KINGMAN - Dr. Emmett McEleney was a varsity football player at UCLA at age 19, considering business, teaching or politics as possible careers when an accident on an Idaho road put him on a new road in life.
"I was on a ski trip when the vehicle I was in hit black ice and crashed," he said. "I broke my back in two places.
"A doctor in Sun Valley fixed my back, and when I left the hospital, I said 'I'm going to be like you.'"
Asked the name of that orthopedic specialist, McEleney broke into a laugh and said, "Dr. Howard Johnson, but not related to the hotel chain."
McEleney, who was born in Los Angeles County, Calif., was a staff physician at Fairmont Medical Center, St. Mary's Hospital and Rochester Methodist Hospital in Minnesota, as well as an associate clinical consultant with Mayo Clinic in Rochester when a recruiter for Kingman Regional Medical Center contacted him.
In February, he traveled to Kingman to interview for a position as orthopedic surgeon. He met with Brian Turney, KRMC chief executive officer, and Steve White, executive directors of facilities/clinics.
He found KRMC to be a good-sized regional hospital. In addition, he recognized that the Del Webb Wellness & Rehabilitation Center on the campus not only was of great value to patients during recovery but also in helping employees maintain their lifestyle by staying in shape.
"The cardiovascular and radiology facilities also were impressive," McEleney said. "Everything I saw indicated they are on the cutting edge of technology and engaged in best practices."
McEleney is no stranger to Arizona. He said he owns property in Prescott and vacationed there from Minnesota.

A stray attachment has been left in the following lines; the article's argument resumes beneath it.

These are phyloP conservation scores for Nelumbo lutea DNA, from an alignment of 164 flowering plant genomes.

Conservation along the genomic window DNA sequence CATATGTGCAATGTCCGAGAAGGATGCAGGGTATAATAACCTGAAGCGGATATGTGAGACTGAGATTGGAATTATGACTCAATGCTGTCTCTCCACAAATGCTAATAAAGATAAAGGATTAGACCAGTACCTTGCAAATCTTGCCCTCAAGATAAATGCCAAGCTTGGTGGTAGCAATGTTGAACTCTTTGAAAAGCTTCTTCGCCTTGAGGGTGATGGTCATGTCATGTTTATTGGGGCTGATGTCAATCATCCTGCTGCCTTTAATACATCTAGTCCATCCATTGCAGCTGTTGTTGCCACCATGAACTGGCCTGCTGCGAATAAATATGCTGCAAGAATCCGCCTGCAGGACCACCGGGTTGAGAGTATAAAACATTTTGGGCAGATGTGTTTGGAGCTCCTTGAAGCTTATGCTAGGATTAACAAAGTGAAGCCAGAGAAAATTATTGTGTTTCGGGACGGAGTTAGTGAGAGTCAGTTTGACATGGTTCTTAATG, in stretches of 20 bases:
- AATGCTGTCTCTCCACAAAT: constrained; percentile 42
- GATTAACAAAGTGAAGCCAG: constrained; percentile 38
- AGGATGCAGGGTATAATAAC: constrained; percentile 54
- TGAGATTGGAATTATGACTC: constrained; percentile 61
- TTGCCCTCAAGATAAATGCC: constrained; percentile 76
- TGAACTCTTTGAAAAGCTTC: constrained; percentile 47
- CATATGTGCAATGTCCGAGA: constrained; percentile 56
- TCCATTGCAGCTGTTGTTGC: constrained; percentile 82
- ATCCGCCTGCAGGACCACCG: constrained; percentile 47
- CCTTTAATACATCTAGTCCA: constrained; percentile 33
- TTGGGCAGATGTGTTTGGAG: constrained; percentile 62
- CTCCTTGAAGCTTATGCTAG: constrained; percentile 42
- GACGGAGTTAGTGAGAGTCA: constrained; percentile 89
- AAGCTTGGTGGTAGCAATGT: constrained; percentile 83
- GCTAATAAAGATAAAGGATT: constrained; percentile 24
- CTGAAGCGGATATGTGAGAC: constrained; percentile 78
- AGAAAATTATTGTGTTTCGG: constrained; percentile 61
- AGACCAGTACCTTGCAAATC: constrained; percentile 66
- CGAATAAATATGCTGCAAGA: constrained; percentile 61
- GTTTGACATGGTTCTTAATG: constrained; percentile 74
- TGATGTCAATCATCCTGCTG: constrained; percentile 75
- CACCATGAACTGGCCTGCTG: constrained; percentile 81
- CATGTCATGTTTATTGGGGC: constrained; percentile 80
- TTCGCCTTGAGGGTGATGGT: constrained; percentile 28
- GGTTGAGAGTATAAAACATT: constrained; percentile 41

His visit to KRMC convinced him he wanted to re-locate. He has opened an office in Suite 101 of the Medical Professional Center and may be contacted for appointments at 681-8681.
"Demographics are part of the reason I moved here," he said. "There's an acute need for orthopedic care here and it seemed like an opportunity to become part of something at ground level that can grow.
"The hospital here is a unique asset to the community, with visionary leadership that is both progressive and mission-oriented. That was another attraction for me."
McEleney is board certified by the American Board of Orthopedic Surgery.
In December 1984, he graduated magna cum laude with a bachelor's degree in Economics from UCLA. He obtained his M.D. degree in June 1989 from the UCLA School of Medicine and then did a one-year internship at Harbor-UCLA Medical Center in Torrance, Calif.
A residency followed from July 1990 to June 1995 in the department of orthopedic surgery at University of Connecticut Health Center.
In the summer of 1995, McEleney traveled to Austria for a fellowship at the University of Innisbrook.
"That was a wonderful experience," he said. "Americans don't know much about fixing femur fractures and usually put the patient's leg in traction for 12 weeks.
"In Austria, I saw X-rays of patients with metal rods going down their legs and they were soon able to return to work. Switzerland, Austria and Germany - all German-speaking countries - are far advanced in fracture care."
McEleney specializes in sports medicine, trauma, and hip and knee replacement surgery. He was asked why so many areas of specialization.
"Those are most of the cases that walk through my door," he said.
"Some doctors limit themselves to one area of specialization, but those are the most common things I see.
"One philosophy in treating patients is do unto others as you would like them to do onto you. My enlightened view of orthopedic health care is, how would I like to be treated?"
In his spare time, McEleney enjoys such varied activities as golf, photography, information technology, reading of novels, international travel, painting, sculpting, surfing and riding motorcycles.